Colorado benefits from being a very experienced team. Quarterback Steven Montez is a fifth-year senior who has been starting since his sophomore year. He has more than 8,000 career passing yards and owns 26 school records for passing and total offense. Kelly said, “I have always been a big fan of Steven. He’s been a very, very productive quarterback in this league and one of the top quarterbacks in this league for a couple of years now. We have a ton of respect for him. I think he is a heck of a quarterback. It’s going to be one of the battles, is how do we defend him because I think he runs that offense so well.”

Kelly said the first time he saw Montez play was in 2016. It was his first start, as a redshirt freshman, in a game at Oregon. All Montez did that day was set a school record for being the first quarterback in school history to throw for 300 yards and rush for 100 in a game. Montez went into Autzen Stadium and threw for 333 yards and three touchdowns while running for 135 yards and another score.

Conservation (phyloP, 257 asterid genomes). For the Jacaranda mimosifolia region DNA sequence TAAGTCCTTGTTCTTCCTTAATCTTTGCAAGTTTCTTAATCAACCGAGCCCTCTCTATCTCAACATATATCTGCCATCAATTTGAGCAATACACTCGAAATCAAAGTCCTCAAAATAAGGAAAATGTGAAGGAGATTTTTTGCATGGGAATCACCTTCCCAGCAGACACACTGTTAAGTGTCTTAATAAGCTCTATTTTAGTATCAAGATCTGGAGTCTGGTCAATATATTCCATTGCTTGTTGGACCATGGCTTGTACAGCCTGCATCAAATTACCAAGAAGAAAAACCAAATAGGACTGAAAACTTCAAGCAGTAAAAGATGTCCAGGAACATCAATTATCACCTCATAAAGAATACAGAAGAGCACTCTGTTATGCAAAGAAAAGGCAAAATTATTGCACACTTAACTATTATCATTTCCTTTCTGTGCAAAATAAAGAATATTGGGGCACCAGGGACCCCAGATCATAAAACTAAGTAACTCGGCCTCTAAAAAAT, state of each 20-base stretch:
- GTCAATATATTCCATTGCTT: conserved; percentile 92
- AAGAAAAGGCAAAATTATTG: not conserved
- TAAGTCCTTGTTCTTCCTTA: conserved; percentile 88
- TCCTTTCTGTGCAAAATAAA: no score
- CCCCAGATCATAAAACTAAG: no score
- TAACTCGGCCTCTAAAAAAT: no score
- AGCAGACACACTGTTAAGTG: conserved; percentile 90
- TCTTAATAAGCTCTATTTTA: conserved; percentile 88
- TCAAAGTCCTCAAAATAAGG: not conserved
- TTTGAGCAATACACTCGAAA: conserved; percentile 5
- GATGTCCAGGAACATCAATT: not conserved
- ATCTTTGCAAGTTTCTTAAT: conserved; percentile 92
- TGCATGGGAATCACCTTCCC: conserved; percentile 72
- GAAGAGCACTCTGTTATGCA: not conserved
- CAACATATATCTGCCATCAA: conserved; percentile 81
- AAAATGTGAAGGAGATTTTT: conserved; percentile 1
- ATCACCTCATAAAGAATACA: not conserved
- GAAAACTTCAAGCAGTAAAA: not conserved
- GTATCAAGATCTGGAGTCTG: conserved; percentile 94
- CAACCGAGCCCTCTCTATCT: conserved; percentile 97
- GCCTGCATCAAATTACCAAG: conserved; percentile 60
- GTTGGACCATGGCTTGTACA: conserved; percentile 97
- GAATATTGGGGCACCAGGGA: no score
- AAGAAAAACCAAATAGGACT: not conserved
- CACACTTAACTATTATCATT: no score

While Kelly routinely touts his team’s youth, the Bruins are in week nine of the season and immediate maturation is essential. They have a chance to move to 4-2 in conference play and keep pace for a South Division title run. “The one thing in college football is that the teams that have the most experience are usually a little more successful,” Kelly said of Colorado. Time for his team to put some mileage on their years.